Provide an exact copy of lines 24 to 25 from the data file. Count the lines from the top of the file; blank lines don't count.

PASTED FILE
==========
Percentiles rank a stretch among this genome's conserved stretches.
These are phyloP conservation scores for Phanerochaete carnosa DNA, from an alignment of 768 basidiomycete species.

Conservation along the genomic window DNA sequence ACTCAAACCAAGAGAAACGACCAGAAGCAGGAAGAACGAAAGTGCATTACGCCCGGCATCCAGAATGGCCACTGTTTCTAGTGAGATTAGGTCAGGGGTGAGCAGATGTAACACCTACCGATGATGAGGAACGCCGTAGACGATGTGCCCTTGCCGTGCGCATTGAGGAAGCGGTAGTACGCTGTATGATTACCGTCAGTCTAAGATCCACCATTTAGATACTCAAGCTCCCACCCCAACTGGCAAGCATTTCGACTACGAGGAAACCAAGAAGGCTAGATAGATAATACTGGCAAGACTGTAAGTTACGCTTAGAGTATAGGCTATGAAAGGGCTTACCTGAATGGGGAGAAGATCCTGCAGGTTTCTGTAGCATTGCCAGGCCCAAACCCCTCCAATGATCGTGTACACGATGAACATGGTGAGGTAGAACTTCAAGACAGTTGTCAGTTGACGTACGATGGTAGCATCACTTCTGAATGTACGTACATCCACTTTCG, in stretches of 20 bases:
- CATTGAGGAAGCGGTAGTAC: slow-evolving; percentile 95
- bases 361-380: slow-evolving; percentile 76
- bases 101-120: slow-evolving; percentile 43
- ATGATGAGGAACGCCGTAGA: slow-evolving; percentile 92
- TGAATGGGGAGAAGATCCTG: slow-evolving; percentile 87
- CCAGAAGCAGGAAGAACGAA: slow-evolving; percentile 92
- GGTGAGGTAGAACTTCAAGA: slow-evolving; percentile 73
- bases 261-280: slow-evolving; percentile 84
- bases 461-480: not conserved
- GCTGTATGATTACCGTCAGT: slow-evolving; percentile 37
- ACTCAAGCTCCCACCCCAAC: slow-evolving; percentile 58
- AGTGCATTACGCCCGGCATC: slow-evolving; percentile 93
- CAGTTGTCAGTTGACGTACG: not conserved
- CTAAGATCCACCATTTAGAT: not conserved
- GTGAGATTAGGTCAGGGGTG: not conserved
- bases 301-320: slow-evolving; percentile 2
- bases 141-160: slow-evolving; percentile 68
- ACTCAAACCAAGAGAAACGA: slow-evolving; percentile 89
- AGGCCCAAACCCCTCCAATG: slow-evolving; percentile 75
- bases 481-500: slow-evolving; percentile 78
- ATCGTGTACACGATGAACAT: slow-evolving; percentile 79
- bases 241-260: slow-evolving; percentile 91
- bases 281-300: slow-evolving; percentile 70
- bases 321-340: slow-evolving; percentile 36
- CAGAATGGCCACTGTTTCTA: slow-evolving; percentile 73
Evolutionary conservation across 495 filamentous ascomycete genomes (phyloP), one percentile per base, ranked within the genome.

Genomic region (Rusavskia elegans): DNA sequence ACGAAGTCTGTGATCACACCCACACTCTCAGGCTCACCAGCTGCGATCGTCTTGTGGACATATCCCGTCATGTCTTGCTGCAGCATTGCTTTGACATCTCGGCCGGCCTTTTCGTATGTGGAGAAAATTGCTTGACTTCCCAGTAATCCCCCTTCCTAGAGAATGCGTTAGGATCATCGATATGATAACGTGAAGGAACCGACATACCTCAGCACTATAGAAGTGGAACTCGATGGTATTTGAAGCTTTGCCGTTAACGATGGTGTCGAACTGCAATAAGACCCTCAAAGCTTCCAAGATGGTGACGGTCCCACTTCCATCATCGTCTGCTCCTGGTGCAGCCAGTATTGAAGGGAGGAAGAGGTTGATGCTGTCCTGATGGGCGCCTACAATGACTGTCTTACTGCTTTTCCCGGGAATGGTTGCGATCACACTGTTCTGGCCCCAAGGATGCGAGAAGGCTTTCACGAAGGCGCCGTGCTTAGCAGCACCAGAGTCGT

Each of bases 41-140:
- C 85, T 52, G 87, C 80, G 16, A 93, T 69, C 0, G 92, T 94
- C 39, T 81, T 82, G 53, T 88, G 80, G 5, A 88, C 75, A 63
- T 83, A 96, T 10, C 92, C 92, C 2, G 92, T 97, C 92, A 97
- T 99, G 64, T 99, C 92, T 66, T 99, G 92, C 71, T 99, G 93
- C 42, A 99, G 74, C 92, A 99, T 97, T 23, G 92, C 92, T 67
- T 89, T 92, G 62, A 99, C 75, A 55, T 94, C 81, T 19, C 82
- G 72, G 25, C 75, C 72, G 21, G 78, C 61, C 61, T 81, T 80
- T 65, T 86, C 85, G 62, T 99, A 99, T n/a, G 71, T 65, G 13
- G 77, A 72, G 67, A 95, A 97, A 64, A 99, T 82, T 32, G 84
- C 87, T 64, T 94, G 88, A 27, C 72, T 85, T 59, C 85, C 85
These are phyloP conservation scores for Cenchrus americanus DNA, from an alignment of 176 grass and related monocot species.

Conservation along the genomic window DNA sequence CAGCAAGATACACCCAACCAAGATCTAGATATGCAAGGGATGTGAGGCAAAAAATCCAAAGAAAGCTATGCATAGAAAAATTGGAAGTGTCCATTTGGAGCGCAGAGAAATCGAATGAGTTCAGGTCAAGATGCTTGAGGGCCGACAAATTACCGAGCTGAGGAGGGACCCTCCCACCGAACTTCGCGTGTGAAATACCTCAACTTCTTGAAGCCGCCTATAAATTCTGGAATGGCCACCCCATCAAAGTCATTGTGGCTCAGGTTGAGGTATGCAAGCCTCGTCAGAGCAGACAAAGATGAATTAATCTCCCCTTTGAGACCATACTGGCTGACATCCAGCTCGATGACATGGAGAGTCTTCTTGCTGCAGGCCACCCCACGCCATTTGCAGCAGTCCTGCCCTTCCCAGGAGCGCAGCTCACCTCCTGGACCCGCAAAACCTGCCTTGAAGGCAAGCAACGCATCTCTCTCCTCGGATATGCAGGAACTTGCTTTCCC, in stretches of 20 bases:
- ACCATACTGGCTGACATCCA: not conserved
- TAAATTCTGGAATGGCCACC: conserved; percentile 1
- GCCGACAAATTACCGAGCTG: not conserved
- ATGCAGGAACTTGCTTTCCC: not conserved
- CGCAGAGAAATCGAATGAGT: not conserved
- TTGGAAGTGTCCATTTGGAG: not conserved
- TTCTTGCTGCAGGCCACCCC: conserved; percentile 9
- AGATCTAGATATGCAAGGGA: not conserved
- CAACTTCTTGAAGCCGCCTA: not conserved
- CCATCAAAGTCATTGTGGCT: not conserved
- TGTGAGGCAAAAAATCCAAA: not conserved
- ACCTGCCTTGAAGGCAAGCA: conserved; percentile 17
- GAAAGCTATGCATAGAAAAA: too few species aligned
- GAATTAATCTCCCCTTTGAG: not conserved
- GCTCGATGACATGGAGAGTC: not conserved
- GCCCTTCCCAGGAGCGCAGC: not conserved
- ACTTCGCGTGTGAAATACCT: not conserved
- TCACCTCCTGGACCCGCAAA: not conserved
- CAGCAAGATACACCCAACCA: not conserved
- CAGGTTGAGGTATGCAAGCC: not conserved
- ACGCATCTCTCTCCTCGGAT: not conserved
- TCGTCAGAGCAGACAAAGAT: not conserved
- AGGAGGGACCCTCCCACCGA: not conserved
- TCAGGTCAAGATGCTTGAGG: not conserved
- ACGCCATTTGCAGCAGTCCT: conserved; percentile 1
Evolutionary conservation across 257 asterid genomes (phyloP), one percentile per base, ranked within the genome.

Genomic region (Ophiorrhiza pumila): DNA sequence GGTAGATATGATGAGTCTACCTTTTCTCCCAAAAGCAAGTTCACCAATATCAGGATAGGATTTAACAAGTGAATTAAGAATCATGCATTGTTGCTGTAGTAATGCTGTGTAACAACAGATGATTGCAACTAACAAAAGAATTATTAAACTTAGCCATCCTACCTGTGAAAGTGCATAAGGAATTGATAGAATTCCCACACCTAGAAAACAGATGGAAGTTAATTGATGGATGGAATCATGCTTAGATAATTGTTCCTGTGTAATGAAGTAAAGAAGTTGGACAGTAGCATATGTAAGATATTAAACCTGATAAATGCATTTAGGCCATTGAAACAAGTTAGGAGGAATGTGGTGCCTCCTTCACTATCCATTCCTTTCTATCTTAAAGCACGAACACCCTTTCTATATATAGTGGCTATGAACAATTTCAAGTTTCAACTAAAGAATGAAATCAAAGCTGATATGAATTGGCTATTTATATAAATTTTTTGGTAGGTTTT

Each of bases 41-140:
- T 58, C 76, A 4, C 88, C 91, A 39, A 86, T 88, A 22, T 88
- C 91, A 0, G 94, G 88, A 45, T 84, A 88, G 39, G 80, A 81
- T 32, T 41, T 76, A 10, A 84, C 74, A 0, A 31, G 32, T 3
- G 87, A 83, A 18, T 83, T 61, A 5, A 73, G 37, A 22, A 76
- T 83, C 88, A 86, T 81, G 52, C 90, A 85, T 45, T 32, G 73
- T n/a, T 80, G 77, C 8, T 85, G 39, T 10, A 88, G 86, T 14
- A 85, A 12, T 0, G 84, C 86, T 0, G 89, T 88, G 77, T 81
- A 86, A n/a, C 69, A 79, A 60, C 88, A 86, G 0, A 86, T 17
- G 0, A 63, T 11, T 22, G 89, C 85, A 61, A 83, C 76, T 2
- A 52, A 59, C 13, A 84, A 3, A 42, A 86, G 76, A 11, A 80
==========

- ATCGTGTACACGATGAACAT: slow-evolving; percentile 79
- bases 241-260: slow-evolving; percentile 91